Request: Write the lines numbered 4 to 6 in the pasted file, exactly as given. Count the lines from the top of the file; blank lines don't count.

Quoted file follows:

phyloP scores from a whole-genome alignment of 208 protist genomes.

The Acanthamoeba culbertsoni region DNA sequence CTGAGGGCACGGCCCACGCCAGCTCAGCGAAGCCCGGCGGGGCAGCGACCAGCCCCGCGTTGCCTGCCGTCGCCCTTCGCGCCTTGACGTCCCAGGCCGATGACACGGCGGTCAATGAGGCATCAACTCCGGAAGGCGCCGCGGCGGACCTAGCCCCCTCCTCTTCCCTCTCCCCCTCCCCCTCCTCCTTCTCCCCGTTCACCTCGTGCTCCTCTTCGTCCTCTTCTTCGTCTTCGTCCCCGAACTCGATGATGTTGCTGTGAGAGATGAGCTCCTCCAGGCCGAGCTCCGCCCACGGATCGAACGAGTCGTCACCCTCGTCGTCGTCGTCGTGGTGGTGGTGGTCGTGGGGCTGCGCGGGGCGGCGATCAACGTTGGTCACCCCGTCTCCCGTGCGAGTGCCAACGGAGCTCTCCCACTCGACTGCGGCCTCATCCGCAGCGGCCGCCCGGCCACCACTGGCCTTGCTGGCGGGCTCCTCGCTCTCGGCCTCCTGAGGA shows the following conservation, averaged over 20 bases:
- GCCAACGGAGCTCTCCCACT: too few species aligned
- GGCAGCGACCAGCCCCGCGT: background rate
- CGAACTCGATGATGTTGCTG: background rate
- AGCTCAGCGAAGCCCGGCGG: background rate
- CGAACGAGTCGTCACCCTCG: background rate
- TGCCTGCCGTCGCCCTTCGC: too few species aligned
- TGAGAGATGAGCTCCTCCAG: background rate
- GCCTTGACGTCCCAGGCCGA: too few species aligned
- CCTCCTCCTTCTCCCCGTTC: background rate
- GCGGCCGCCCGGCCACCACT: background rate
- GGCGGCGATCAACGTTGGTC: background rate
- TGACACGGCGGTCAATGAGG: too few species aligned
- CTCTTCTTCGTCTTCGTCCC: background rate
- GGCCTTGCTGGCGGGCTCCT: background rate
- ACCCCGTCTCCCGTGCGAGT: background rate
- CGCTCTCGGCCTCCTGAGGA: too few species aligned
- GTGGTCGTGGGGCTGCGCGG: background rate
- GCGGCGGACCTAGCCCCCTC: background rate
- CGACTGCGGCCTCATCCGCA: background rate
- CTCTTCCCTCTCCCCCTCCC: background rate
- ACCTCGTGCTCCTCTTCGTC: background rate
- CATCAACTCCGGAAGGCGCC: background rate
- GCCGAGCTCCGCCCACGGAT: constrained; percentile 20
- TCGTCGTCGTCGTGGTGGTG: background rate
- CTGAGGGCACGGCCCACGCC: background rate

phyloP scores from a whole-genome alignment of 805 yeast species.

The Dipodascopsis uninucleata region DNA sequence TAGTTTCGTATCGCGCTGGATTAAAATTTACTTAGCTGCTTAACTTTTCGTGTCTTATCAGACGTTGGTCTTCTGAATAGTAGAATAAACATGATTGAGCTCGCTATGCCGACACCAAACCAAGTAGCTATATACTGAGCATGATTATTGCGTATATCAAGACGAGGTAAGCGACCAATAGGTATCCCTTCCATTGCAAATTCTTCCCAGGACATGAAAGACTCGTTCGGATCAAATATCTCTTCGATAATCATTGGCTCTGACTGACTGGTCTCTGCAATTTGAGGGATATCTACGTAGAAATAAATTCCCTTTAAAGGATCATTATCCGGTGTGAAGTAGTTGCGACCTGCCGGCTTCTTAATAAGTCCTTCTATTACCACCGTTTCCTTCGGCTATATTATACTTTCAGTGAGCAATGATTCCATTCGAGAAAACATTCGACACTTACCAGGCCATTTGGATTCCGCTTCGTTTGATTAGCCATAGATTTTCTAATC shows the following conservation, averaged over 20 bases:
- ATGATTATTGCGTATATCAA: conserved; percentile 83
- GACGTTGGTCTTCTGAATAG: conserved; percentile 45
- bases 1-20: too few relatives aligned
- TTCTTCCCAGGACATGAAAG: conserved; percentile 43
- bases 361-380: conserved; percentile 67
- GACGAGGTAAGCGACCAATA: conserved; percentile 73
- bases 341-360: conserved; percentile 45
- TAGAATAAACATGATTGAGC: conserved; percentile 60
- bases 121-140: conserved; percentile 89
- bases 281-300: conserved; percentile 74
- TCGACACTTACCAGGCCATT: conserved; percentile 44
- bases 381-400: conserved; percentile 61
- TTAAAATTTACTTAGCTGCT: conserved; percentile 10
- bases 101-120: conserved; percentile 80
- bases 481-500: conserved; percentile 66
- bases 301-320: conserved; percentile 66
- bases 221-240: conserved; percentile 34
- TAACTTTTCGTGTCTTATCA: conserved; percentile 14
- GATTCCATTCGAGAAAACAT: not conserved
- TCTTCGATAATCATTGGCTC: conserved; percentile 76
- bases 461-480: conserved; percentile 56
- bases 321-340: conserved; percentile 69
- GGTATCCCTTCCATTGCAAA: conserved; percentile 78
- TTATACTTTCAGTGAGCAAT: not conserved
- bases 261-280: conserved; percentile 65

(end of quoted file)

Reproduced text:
- GGCAGCGACCAGCCCCGCGT: background rate
- CGAACTCGATGATGTTGCTG: background rate
- AGCTCAGCGAAGCCCGGCGG: background rate